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Author: Ruth Jesse
Ruth is a life coach who specialises in finance, relationships and career development. Outside work, she loves writing novels and guides for personal development.
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Divorce is a long and emotionally difficult process. You’ll be making hard decisions about your house, children, and the debt you incurred while you were a couple.
Separating your emotions and finances from your soon-to-be-ex is a complicated procedure. It’s important not to assume anything when it comes to handling joint debt after separation.
You must take the necessary steps to protect your assets and finances. The faster you get out of joint debt, the better.
We’re talking about everything from what qualifies as joint debt and how to use quick loans to your advantage. Here is everything you need to know about what happens to debt when you get divorced.
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Put simply, joint debt is a debt you have accrued with your spouse. This can take on various forms, such as an overdraft or joint bank loan.
One of the most common joint debts is a marital home. As long as both of your names are on the mortgage, both of you are responsible for repaying it. The same applies to car loans and joint credit cards.
You will be equally responsible for the entire sum of debt incurred and not just half. What you are not responsible for is any debt that your partner incurred before you were legally married. You are only liable for debts that have been co-signed.
Statistics show that those under the age of 35 owe an average of $67,400. Those between the ages of 35 to 44 owe $133,100. This is a hefty sum to try and separate for couples on the verge of divorce.
Upon filing for divorce, you may expect your debt to be split in half by your lender or creditor, but this is not going to be the case. By law, both during and after divorce, you and your ex-spouse are still legally responsible for the entirety of your shared debts.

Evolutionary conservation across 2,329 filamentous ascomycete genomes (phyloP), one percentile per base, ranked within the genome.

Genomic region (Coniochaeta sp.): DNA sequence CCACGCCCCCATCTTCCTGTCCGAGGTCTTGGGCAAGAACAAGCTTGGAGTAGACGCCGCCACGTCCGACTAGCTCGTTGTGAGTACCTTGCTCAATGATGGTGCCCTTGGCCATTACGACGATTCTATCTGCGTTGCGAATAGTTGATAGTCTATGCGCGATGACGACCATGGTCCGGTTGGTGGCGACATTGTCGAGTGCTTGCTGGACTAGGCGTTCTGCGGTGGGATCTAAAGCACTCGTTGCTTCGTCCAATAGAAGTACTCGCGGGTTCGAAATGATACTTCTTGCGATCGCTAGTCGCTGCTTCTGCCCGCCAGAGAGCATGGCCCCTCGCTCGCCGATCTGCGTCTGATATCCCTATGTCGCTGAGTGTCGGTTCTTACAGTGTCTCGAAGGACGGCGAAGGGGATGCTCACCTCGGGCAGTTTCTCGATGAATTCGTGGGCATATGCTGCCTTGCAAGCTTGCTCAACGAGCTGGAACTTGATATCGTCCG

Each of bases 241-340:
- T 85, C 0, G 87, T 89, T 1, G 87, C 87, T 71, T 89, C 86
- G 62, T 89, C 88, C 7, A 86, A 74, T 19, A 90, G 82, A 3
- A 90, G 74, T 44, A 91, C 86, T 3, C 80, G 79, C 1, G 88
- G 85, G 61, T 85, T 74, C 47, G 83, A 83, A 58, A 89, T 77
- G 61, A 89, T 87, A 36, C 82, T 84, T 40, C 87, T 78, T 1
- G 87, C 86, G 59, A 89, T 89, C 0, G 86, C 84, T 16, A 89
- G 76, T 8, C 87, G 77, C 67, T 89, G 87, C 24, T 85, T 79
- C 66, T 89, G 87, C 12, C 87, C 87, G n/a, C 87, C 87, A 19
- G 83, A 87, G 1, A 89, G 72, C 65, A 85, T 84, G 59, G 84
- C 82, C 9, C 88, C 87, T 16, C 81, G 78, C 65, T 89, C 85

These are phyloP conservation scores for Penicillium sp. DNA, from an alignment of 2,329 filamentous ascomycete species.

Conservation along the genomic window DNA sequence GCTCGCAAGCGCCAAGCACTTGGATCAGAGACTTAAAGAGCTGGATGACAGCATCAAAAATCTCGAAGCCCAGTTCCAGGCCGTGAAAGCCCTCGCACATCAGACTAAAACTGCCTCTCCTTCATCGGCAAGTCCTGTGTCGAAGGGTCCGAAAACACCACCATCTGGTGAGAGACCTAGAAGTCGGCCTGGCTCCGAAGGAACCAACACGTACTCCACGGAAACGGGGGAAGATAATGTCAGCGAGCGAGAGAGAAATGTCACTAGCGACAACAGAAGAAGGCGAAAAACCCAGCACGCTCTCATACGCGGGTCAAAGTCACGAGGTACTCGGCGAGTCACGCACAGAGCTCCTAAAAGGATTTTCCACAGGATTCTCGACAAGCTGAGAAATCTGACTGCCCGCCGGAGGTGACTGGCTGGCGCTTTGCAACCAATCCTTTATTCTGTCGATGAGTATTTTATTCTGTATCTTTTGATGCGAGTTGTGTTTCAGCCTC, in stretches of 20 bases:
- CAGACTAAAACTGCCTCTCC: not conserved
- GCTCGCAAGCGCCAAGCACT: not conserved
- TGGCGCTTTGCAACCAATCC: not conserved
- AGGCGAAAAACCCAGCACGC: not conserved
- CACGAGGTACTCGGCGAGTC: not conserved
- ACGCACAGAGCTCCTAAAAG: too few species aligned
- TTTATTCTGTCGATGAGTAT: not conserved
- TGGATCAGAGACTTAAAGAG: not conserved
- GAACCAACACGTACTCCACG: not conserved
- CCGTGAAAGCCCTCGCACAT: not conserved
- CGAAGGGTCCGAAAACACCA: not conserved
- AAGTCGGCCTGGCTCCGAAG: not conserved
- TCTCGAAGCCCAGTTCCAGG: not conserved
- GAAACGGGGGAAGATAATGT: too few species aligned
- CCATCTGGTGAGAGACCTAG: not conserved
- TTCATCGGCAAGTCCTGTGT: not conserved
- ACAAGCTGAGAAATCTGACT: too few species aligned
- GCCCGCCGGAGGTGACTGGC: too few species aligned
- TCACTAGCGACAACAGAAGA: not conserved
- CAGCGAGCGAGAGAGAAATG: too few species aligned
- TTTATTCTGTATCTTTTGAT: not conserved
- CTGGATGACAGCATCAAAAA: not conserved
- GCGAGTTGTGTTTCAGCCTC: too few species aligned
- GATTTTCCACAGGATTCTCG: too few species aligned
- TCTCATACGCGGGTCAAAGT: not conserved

You and your ex-partner are liable for paying off your joint loans/debts. As long as both your names are still attached to your debts, they will continue to affect your credit. This can negatively impact your ability to borrow money in the future.
For this reason, it is wise to draw up a financial separation agreement.
Meet with your partner and verbally agree to continue making payments on your debts. You may also choose to draw up a legal document at the bank and have it witnessed and signed for extra protection.
Options for paying off shared debts include:
Even if you and your ex-spouse have signed a separation agreement, you should still ensure you’ve taken steps to protect your finances during and post-divorce.
You may trust your ex-partner to hold up their end of the agreement, but the truth is he or she could go bankrupt at any moment and leave you solely responsible for the entire sum of debt left behind.
If possible, try and include an indemnity clause in your divorce settlement. This is a sum of money paid in compensation for loss, such as in the case of your ex-spouse not paying up.
As previously mentioned, the sooner you can get your name off of a joint debt, the better!
The last thing you want is to have your financial future in the hands of your ex-partner. One way you can do this is by refinancing your secured loans.
For example, if your spouse is the one keeping the marital home or vehicle, have the loan refinanced under his or her name only. This removes you from any responsibility in helping to pay off the debt.
Another option for getting rid of debt quickly is to apply for a quick loan.
A quick loan can be a life-saver for dire divorce situations. A quick loan company can help you get a loan and improve bad credit all at once. You will be given an estimate of how much you can borrow, the amount you will repay, and its duration.
Divorce is a messy matter. When it comes to managing debt and protecting your finances post-divorce, you should always keep your eyes open. This is true even if you believe your ex-spouse to be a trustworthy, responsible person. Take proactive steps to relieve yourself of shared debt.
There is always the option of taking your ex-spouse back to court if they are making it difficult to take care of your joint debts. If possible, try and refinance or apply for a quick loan before going this route. Going back to court is a costly option.
As if divorce weren’t messy and complicated enough, now you have to deal with your shared financial situation. Don’t assume anything. Plan ahead and take positive steps to protect your credit after your divorce. Look into quick loans to help you pay off shared debt until you can get your bank involved.
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